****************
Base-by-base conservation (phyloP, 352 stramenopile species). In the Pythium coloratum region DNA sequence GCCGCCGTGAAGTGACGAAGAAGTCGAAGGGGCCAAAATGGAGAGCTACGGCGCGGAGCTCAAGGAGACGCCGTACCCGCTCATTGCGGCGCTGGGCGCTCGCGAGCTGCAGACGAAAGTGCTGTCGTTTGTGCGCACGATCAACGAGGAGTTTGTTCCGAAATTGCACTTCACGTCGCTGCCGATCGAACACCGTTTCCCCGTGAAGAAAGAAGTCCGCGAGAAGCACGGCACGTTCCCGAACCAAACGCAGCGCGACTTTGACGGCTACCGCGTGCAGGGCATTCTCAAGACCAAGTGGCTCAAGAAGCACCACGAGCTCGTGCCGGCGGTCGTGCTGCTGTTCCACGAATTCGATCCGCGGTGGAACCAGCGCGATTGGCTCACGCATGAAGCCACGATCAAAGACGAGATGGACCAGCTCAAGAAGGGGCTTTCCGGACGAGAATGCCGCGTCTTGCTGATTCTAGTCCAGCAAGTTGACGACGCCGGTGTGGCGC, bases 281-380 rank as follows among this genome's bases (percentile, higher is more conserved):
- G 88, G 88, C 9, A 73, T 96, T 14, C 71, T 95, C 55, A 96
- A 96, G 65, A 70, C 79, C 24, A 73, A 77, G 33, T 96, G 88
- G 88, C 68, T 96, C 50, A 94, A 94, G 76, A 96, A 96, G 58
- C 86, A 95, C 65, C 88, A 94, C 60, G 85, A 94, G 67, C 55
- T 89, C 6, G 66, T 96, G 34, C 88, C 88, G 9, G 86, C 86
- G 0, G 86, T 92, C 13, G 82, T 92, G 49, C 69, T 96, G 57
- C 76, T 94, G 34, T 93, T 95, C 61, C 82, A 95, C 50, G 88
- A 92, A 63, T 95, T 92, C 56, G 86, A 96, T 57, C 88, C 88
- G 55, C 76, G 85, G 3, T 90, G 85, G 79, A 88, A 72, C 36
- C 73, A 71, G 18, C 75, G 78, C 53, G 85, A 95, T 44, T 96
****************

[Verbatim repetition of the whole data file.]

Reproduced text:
Base-by-base conservation (phyloP, 352 stramenopile species). In the Pythium coloratum region DNA sequence GCCGCCGTGAAGTGACGAAGAAGTCGAAGGGGCCAAAATGGAGAGCTACGGCGCGGAGCTCAAGGAGACGCCGTACCCGCTCATTGCGGCGCTGGGCGCTCGCGAGCTGCAGACGAAAGTGCTGTCGTTTGTGCGCACGATCAACGAGGAGTTTGTTCCGAAATTGCACTTCACGTCGCTGCCGATCGAACACCGTTTCCCCGTGAAGAAAGAAGTCCGCGAGAAGCACGGCACGTTCCCGAACCAAACGCAGCGCGACTTTGACGGCTACCGCGTGCAGGGCATTCTCAAGACCAAGTGGCTCAAGAAGCACCACGAGCTCGTGCCGGCGGTCGTGCTGCTGTTCCACGAATTCGATCCGCGGTGGAACCAGCGCGATTGGCTCACGCATGAAGCCACGATCAAAGACGAGATGGACCAGCTCAAGAAGGGGCTTTCCGGACGAGAATGCCGCGTCTTGCTGATTCTAGTCCAGCAAGTTGACGACGCCGGTGTGGCGC, bases 281-380 rank as follows among this genome's bases (percentile, higher is more conserved):
- G 88, G 88, C 9, A 73, T 96, T 14, C 71, T 95, C 55, A 96
- A 96, G 65, A 70, C 79, C 24, A 73, A 77, G 33, T 96, G 88
- G 88, C 68, T 96, C 50, A 94, A 94, G 76, A 96, A 96, G 58
- C 86, A 95, C 65, C 88, A 94, C 60, G 85, A 94, G 67, C 55
- T 89, C 6, G 66, T 96, G 34, C 88, C 88, G 9, G 86, C 86
- G 0, G 86, T 92, C 13, G 82, T 92, G 49, C 69, T 96, G 57
- C 76, T 94, G 34, T 93, T 95, C 61, C 82, A 95, C 50, G 88
- A 92, A 63, T 95, T 92, C 56, G 86, A 96, T 57, C 88, C 88
- G 55, C 76, G 85, G 3, T 90, G 85, G 79, A 88, A 72, C 36
- C 73, A 71, G 18, C 75, G 78, C 53, G 85, A 95, T 44, T 96